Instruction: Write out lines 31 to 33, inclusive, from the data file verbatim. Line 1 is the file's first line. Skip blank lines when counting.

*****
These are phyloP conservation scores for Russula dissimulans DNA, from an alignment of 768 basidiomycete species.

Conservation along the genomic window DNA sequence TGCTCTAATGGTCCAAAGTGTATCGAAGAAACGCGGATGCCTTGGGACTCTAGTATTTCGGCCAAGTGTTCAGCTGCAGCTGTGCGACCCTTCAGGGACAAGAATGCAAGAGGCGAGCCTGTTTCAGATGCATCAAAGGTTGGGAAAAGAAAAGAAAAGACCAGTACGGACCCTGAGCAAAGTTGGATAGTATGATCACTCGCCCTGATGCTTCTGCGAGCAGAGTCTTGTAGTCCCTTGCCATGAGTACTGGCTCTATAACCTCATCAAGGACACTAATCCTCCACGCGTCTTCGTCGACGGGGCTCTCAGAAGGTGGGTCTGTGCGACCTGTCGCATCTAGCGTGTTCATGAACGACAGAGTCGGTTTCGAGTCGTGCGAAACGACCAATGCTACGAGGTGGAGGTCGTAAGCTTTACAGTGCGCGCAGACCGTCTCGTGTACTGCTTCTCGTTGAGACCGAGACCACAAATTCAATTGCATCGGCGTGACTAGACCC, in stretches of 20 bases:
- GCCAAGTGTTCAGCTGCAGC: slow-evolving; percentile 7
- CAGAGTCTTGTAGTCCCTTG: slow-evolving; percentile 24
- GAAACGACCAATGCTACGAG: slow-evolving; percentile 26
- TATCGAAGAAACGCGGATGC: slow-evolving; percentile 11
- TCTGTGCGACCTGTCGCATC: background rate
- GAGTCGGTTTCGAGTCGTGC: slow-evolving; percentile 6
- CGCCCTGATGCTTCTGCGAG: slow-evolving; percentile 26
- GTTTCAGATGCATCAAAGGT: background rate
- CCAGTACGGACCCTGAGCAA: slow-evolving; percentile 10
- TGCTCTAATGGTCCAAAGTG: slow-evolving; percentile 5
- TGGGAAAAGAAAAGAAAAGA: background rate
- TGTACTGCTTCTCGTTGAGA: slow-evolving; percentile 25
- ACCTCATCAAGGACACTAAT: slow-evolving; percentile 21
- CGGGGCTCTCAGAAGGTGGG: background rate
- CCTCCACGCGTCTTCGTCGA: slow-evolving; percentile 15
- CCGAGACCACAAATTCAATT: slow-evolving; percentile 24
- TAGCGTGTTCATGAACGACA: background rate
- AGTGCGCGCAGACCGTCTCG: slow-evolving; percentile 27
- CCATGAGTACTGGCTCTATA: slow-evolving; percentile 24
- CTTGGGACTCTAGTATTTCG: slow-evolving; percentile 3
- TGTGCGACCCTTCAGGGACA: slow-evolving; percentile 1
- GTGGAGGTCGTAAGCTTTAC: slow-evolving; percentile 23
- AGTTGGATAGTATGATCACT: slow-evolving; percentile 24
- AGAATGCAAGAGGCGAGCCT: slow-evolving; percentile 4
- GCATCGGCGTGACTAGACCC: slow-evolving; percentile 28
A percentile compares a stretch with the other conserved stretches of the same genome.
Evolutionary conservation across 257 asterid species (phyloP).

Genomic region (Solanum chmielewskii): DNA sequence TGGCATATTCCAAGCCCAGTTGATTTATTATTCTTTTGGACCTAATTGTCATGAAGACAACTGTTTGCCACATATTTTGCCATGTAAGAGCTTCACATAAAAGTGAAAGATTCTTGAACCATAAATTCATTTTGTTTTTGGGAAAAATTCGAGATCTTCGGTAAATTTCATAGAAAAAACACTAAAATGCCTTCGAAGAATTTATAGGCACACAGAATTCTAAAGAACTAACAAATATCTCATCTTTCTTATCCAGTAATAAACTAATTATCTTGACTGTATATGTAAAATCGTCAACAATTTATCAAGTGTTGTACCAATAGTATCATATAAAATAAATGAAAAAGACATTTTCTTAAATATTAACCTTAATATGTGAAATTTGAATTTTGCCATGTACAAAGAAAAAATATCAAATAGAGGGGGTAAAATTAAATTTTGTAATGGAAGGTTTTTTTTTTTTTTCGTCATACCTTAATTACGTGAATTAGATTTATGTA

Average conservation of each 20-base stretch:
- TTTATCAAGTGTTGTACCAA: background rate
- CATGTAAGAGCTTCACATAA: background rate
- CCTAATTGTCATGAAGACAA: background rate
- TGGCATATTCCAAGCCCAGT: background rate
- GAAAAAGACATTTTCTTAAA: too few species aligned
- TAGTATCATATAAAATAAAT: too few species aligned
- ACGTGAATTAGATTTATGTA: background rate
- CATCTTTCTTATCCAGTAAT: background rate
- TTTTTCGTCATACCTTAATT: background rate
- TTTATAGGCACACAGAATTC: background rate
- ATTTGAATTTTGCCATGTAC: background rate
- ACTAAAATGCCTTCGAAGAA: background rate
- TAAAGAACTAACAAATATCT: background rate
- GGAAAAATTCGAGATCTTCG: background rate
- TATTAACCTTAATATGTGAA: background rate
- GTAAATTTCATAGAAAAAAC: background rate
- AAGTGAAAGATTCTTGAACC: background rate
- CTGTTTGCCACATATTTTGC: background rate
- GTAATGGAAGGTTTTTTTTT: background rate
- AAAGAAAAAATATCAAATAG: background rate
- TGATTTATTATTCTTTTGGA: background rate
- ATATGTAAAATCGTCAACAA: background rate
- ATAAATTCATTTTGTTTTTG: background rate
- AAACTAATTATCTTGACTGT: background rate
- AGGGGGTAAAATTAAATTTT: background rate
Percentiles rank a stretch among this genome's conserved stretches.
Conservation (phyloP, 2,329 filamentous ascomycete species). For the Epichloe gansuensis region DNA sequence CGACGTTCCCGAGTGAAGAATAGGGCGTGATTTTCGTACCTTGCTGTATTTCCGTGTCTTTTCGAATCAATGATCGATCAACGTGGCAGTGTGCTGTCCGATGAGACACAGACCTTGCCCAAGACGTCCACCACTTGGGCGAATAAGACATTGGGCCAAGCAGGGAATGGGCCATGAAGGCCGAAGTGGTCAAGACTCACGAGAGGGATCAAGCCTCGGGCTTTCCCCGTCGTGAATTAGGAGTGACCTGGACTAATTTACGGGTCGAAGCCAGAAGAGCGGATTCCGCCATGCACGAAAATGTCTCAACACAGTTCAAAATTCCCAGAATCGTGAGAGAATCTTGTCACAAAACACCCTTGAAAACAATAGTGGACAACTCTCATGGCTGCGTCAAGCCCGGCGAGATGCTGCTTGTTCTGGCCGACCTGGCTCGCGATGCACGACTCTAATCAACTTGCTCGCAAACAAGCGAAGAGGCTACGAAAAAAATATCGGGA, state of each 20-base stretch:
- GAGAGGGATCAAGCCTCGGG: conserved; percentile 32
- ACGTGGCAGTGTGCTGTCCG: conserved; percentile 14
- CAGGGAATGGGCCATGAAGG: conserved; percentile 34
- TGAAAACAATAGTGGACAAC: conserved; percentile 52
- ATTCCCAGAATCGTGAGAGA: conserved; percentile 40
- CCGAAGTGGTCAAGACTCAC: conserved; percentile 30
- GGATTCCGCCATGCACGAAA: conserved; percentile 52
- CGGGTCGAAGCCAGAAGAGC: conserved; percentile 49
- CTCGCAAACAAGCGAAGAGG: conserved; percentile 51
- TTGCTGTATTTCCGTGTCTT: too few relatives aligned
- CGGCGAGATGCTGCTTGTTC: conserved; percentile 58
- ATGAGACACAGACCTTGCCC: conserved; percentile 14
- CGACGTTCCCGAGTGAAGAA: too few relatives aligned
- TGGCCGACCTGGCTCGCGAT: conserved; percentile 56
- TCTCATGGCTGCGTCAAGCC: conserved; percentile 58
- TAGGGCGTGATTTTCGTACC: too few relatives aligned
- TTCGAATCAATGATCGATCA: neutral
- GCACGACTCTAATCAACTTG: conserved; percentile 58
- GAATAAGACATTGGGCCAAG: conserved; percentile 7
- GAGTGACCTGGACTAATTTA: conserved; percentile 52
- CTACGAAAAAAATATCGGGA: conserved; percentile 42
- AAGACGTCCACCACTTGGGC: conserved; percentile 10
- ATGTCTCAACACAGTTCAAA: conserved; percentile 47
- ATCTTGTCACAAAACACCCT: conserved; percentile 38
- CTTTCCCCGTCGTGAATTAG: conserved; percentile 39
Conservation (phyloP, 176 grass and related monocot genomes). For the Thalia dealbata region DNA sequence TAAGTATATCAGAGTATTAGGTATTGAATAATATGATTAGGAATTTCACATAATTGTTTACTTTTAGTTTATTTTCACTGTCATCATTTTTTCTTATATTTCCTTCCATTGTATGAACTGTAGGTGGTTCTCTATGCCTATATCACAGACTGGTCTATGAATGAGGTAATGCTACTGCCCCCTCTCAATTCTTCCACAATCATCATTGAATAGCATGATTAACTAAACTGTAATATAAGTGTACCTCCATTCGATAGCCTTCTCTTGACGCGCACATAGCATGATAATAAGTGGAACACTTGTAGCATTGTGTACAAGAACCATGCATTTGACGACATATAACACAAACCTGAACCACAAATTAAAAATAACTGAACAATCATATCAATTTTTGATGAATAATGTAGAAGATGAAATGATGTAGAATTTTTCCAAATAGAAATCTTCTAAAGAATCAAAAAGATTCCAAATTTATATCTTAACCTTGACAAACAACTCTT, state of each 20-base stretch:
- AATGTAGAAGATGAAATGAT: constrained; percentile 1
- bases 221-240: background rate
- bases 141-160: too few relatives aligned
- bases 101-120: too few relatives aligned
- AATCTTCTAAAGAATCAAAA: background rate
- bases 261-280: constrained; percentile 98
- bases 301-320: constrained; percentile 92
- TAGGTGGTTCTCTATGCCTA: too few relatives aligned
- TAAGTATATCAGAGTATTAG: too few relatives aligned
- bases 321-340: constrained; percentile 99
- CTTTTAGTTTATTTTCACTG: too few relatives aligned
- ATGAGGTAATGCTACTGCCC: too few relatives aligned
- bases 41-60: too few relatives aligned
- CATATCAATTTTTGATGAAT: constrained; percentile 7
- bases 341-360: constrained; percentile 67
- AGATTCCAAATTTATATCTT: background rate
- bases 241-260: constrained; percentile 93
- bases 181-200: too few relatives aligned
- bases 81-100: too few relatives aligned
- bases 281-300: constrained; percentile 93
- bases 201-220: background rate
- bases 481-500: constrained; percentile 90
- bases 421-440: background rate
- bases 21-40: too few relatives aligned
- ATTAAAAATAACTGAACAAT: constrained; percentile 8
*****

Average conservation of each 20-base stretch:
- TTTATCAAGTGTTGTACCAA: background rate
- CATGTAAGAGCTTCACATAA: background rate